Tuesday, January 26, 2010

Deceased--Andrew Lange

Andrew Lange
July 23rd, 1957 to January 22nd, 2010

"Andrew Lange, noted universe researcher at Caltech, dies"


Janette Williams

January 25th, 2010

Pasadena Star-News

Andrew E. Lange, Goldberger Professor of Physics at Caltech and a preeminent cosmologist of his generation, has died. He was 53.

Caltech President Jean Lou Chameau reported the Jan. 22 death to the institute's community with "great sadness and regret" and said it appeared Lange had taken his own life.

"Andrew was such a well-known, well-respected and well-liked member of our community that many of us will be deeply affected," Chameau said in a letter. "We know this tragic news will come as a shock to everyone - faculty, staff, and students alike, even those of you who knew that Andrew had been struggling with personal issues."

Lange, who came to Caltech in 1993, was named chairman of the Division of Physics, Mathematics and Astronomy in 2008. He had recently resigned from the position, Caltech officials said.

Chameau called Lange "a truly great physicist and astronomer who had made seminal discoveries in observational cosmology."

"He was the best possible scientist and person," Professor Marc Kamionkowski , a 10-year department colleague, said Monday. Lange's death, he said, had left everyone shocked and confused.

Calling him preeminent in his field "is, if anything, an understatement," Kamionkowski said.

"He was one of the most important people, or possibly the most important, in the field of cosmology," he said.

Lange's work advanced science in many different ways, he said.

"Progress in our field takes...many different people with different talents. Andrew was one of the few people with almost all the talents in one place," Kamionkowski said. "He was an outstanding mentor, his track record with students and post-docs is amazing. Many of them are leading scientists in their own rights now."

Most of all, Kamionkowski said, Lange was devoted to his three sons, ages 12, 14 and 20.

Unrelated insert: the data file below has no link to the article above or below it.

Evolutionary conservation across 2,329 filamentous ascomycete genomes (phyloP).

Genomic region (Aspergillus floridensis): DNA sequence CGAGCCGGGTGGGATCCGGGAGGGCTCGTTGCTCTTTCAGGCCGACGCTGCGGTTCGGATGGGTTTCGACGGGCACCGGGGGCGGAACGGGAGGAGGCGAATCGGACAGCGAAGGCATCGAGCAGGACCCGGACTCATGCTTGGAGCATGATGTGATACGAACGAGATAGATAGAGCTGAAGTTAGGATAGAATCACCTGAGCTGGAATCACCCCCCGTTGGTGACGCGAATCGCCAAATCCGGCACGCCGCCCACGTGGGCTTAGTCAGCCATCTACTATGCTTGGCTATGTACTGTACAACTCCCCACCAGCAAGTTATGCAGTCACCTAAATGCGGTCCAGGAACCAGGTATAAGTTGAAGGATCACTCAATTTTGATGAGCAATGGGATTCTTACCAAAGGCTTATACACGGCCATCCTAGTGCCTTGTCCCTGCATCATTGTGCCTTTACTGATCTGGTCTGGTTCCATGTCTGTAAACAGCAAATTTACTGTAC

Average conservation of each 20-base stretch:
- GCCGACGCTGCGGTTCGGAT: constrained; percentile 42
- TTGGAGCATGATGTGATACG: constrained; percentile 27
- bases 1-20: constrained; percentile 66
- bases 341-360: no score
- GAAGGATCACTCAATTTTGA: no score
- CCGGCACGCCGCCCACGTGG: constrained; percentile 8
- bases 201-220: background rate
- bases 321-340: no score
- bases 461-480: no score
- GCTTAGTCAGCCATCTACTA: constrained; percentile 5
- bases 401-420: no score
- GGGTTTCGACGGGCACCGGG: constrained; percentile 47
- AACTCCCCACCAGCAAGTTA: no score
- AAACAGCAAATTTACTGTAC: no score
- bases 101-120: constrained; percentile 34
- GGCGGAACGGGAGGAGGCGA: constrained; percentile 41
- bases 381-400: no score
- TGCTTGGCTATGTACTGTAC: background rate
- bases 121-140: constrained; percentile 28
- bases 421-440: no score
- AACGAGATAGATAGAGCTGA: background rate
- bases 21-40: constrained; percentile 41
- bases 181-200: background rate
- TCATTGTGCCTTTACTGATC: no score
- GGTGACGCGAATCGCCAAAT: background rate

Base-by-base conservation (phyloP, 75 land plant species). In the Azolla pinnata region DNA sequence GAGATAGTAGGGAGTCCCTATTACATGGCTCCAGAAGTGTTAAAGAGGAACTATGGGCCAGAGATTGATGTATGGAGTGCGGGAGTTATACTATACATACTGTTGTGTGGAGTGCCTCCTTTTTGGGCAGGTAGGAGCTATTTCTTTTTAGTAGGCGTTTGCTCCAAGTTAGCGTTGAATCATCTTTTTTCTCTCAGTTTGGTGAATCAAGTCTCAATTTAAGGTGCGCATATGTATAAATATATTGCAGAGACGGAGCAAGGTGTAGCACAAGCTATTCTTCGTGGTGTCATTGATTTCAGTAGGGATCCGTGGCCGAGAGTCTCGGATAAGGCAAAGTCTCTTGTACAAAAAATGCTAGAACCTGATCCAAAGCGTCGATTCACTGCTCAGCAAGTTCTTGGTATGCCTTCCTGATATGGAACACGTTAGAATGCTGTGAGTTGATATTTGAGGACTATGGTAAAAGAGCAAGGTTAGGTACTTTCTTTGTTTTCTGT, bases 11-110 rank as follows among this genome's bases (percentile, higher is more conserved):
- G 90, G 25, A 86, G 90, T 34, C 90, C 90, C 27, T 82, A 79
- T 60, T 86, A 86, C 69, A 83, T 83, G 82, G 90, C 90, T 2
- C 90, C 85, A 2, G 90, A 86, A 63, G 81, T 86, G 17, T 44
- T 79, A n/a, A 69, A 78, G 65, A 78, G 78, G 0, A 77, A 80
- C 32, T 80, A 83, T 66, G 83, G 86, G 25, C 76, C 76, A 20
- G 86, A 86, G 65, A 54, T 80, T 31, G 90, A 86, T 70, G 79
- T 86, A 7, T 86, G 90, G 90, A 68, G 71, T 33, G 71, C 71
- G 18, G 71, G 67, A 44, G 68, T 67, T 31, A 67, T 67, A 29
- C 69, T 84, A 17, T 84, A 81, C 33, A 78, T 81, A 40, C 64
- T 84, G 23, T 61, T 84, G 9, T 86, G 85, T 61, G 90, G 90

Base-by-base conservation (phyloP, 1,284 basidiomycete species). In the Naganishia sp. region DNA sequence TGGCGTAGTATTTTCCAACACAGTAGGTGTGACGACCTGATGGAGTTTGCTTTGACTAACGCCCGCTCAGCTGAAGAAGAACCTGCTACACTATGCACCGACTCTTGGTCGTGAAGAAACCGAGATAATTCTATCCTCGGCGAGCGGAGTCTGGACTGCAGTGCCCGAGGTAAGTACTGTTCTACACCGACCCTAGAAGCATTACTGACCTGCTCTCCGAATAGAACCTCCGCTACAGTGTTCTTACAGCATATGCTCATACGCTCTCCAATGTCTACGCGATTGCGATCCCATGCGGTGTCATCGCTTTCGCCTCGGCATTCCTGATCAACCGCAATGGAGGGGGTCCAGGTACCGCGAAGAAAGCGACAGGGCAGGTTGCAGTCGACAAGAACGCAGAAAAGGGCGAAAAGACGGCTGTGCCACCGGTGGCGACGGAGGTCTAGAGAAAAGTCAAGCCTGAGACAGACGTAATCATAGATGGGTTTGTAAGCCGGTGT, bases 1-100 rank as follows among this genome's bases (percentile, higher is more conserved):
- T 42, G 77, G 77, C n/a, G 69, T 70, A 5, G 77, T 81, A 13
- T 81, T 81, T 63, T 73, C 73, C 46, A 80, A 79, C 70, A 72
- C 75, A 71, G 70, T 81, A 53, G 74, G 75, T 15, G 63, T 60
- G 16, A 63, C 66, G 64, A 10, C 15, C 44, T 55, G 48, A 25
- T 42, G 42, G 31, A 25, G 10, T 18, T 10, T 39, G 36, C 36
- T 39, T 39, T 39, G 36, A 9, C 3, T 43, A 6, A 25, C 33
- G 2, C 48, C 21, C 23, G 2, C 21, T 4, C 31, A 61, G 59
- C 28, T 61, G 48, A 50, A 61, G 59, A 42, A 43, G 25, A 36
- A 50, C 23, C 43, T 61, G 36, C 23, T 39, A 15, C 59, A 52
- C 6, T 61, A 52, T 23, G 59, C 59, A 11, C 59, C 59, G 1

"He loved them more than anything in the world," he said. "Although he did all those incredible things in science, so many accomplishments, they were the one thing he was most proud of."

Lange, who lived in La Ca ada Flintridge, had been at Caltech since 1993. He arrived as a visiting associate before being appointed a full professor in 1994. In 2001 he was named the Goldberger Professor and in 2006 was named a senior research scientist at the Jet Propulsion Laboratory.

Born July 23, 1957, in Urbana, Ill., Lange graduated from Princeton University in 1980 and received his doctorate degree from UC Berkeley in 1987.

His primary research focus was on the Cosmic Microwave Background (CMB), a gas of thermal radiation left over from the Big Bang, that filled the entire universe. Caltech officials said he is perhaps best known for co-leading the BOOMERanG experiment, the first to determine that the spatial geometry of the universe is flat.

The data also led to precise measurement of the age of the universe and the abundance of the dark matter known to hold galaxies together, officials said. The findings also supported earlier measurements that suggested the cosmos is actually expanding faster, implying either a violation of Einstein's theory of general relativity, or that the universe is filled with "dark energy" they called "some exotic new negative-pressure fluid."

Lange was a member of the American Academy of Arts and Sciences, the National Academy of Sciences, and the American Physical Society. Lange and Dr. Saul Perlmutter of the Lawrence Berkeley National Laboratory were jointly named the 2003 California Scientist of the Year for their seminal contributions to cosmology.

In addition to his sons, Lange's survivors include his sister, Karen Lange and brother Adam Lange.

Kamionkowski said funeral arrangements are pending, and that plans are being made for memorial services.

"There are already efforts in the science community to put together memorial sessions and meetings in the world of science outside Caltech," he said.

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